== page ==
Should your business be on social media? Absolutely. But should you have an account on every platform? Not necessarily.
Your social success depends largely on the type of business you run and how much time and effort you intend to put into your strategy. Some networks, like Facebook, are more low-maintenance and work for every type of business, while others, like Instagram, require more dedication, working best for businesses in certain niches.
We profiled the top social media platforms, so you can learn how to utilize each one for your business and determine which ones fit your needs.
Facebook is the biggest social network out there, both in terms of name recognition and total number of users. With over 1.39 billion active users, Facebook is a great medium for connecting people from all over the world with your business. And Facebook is not only the biggest network, it's arguably the most versatile one. In the 11 years since it launched, Facebook grew from a simple website where college students could keep in touch into a multifaceted Web and mobile social-platform where anyone can connect with not just their friends and family, but also with celebrities, organizations, businesses and more thanks to the Pages feature.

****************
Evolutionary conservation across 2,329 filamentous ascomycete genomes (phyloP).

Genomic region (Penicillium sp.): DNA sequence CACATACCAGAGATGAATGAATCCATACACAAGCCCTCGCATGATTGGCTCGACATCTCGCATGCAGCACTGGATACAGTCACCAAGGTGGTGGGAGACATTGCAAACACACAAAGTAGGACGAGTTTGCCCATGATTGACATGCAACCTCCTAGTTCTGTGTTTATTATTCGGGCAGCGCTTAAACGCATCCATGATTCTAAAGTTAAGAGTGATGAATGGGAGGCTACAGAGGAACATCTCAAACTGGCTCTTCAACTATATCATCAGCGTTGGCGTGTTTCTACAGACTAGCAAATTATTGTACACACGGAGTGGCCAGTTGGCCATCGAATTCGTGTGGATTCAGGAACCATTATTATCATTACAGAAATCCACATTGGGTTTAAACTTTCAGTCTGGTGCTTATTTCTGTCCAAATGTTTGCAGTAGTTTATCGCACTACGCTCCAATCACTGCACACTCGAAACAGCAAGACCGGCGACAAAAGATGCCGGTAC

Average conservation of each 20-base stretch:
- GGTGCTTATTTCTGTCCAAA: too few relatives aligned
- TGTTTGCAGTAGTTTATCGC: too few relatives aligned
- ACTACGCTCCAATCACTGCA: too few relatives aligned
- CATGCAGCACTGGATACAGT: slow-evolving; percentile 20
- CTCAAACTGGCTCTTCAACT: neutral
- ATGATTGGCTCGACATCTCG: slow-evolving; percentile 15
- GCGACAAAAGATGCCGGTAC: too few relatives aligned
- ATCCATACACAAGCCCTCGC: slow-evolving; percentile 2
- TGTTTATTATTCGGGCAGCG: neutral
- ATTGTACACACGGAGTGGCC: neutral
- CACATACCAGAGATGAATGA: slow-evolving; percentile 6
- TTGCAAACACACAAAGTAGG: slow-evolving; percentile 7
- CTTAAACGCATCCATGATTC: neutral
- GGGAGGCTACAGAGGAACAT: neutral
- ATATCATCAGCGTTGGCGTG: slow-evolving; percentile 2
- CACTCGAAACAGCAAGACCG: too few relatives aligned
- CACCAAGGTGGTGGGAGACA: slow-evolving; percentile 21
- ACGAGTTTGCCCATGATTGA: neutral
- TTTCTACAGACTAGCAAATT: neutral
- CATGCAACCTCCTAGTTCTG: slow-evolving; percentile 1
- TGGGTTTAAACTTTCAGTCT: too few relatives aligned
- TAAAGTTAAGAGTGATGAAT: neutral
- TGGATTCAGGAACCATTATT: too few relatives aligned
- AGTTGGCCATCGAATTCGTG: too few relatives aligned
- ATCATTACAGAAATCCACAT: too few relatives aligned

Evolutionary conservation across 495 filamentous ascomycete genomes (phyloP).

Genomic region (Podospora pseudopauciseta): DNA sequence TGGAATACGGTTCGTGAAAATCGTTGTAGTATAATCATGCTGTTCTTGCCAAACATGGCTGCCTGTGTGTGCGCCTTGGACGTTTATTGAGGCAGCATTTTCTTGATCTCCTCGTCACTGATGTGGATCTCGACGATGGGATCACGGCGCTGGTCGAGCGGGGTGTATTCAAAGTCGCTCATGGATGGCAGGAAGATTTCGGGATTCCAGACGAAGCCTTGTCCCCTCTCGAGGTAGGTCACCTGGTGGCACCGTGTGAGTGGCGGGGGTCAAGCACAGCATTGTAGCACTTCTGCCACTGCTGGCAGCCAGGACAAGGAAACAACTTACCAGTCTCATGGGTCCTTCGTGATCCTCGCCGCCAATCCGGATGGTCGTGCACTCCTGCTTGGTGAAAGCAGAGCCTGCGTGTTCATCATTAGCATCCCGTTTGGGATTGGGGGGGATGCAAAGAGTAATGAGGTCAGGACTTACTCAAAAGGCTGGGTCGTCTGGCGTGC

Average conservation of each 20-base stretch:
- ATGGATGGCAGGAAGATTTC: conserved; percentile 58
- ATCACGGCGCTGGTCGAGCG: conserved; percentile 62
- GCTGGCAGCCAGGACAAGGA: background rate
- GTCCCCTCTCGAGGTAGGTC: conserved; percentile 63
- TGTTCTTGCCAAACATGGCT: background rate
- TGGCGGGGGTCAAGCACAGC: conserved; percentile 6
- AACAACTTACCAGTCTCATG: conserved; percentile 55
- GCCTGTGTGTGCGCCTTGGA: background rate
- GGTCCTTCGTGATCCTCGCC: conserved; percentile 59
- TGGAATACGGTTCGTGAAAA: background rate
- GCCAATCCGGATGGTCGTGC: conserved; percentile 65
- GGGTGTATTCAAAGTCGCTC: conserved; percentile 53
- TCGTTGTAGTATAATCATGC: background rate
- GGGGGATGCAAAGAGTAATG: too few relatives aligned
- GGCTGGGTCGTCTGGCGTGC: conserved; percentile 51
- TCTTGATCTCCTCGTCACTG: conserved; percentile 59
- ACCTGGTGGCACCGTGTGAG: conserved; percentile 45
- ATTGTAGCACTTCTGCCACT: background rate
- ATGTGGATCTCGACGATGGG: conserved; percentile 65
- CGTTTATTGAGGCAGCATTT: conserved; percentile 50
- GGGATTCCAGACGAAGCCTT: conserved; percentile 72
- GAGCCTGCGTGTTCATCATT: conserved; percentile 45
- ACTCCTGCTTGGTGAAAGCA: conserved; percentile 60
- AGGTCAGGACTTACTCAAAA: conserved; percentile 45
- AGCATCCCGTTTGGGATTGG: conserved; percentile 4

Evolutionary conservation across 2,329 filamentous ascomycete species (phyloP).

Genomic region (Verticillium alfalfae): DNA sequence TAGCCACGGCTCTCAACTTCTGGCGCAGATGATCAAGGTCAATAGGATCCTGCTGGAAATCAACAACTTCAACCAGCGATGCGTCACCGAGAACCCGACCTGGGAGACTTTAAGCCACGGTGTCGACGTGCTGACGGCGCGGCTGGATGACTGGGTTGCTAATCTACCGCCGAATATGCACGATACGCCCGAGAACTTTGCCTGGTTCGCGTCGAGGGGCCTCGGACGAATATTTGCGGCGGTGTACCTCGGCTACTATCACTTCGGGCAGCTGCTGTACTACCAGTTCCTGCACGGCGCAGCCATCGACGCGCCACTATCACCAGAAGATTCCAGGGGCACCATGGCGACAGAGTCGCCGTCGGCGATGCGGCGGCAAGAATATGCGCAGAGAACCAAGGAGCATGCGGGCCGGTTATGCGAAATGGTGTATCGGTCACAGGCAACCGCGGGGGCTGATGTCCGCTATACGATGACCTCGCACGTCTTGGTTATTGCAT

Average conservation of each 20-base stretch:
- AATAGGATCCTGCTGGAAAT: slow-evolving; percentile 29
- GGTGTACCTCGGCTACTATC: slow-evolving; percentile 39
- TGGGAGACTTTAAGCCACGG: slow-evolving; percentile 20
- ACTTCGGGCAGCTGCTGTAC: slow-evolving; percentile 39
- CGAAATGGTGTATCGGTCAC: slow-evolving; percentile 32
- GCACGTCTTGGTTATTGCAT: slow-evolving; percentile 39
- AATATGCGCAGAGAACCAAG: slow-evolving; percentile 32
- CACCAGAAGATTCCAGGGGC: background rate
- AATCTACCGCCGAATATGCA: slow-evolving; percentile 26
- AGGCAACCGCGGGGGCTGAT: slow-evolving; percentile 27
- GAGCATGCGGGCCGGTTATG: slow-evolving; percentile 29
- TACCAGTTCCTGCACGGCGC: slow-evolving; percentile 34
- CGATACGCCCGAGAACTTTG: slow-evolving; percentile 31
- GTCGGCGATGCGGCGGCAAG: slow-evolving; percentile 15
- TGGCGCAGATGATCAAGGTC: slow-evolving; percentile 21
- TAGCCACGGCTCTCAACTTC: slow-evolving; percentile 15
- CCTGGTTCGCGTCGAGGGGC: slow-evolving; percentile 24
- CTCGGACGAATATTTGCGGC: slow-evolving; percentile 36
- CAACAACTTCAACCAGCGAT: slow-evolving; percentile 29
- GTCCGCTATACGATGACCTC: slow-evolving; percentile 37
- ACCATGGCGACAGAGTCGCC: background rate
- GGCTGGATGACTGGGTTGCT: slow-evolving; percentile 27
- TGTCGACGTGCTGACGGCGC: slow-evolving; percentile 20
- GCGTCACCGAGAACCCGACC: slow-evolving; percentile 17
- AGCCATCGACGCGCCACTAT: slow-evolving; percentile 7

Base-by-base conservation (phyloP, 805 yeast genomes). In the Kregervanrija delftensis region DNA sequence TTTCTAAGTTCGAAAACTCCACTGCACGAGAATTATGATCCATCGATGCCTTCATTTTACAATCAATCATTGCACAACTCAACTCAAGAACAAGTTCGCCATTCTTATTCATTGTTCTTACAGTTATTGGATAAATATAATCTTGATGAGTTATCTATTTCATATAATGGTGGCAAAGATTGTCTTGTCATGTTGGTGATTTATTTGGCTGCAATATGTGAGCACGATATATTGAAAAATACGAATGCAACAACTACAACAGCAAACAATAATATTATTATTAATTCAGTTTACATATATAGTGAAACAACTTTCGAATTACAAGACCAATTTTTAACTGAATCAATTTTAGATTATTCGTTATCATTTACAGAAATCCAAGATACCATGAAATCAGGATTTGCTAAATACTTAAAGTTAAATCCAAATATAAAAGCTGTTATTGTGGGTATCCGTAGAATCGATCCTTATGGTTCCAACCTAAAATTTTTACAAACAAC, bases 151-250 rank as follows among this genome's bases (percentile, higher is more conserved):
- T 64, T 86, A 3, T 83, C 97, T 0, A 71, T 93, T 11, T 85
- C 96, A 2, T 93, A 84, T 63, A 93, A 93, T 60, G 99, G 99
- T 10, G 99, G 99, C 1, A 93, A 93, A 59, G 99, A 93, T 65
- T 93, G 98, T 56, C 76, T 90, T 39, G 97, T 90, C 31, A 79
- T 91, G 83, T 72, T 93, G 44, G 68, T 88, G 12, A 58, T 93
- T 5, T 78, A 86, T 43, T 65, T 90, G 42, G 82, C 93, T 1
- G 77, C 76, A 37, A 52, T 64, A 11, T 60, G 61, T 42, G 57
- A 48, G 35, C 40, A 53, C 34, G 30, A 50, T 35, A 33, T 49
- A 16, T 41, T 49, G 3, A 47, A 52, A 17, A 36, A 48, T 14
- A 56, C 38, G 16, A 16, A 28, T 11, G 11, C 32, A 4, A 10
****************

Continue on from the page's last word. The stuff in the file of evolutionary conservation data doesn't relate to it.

Since Facebook has a wealth of options for any type of organization, it's a great starting point for your business, regardless of your industry. You can use it to share photos, videos, important company updates and more. Additionally, Facebook is a lot more low maintenance in terms of posting frequency — whether you post several updates a day or only a few a week won't make much of a difference in terms of what your fans think of you.
Twitter is another social network where mostly anything goes. With Twitter, you can post short (140 characters or less) text updates along with videos, images, links and more. You can also easily interact with other users by mentioning their usernames in your posts, so Twitter is a great way to quickly connect with people all around the world (the platform has more than 500 million users worldwide). Because of this, Twitter is not only a great way to market your business; it's also an effective channel for handling customer service. For example, if you maintain an active Twitter presence, then customers who are also active on the platform will seek you out to express concerns or share their praise.
If you have interesting content, Twitter is also a great tool for quickly spreading the word. Retweeting and sharing other users' content is incredibly simple, and if a user with a lot of followers retweets you, your content has the potential to go viral. But with Twitter, it's important to remember to find balance — don't simply share your own links or media; make sure you are also sharing a lot of interesting, relevant content from other Twitter users so your audience doesn't think you only care about what your business is doing.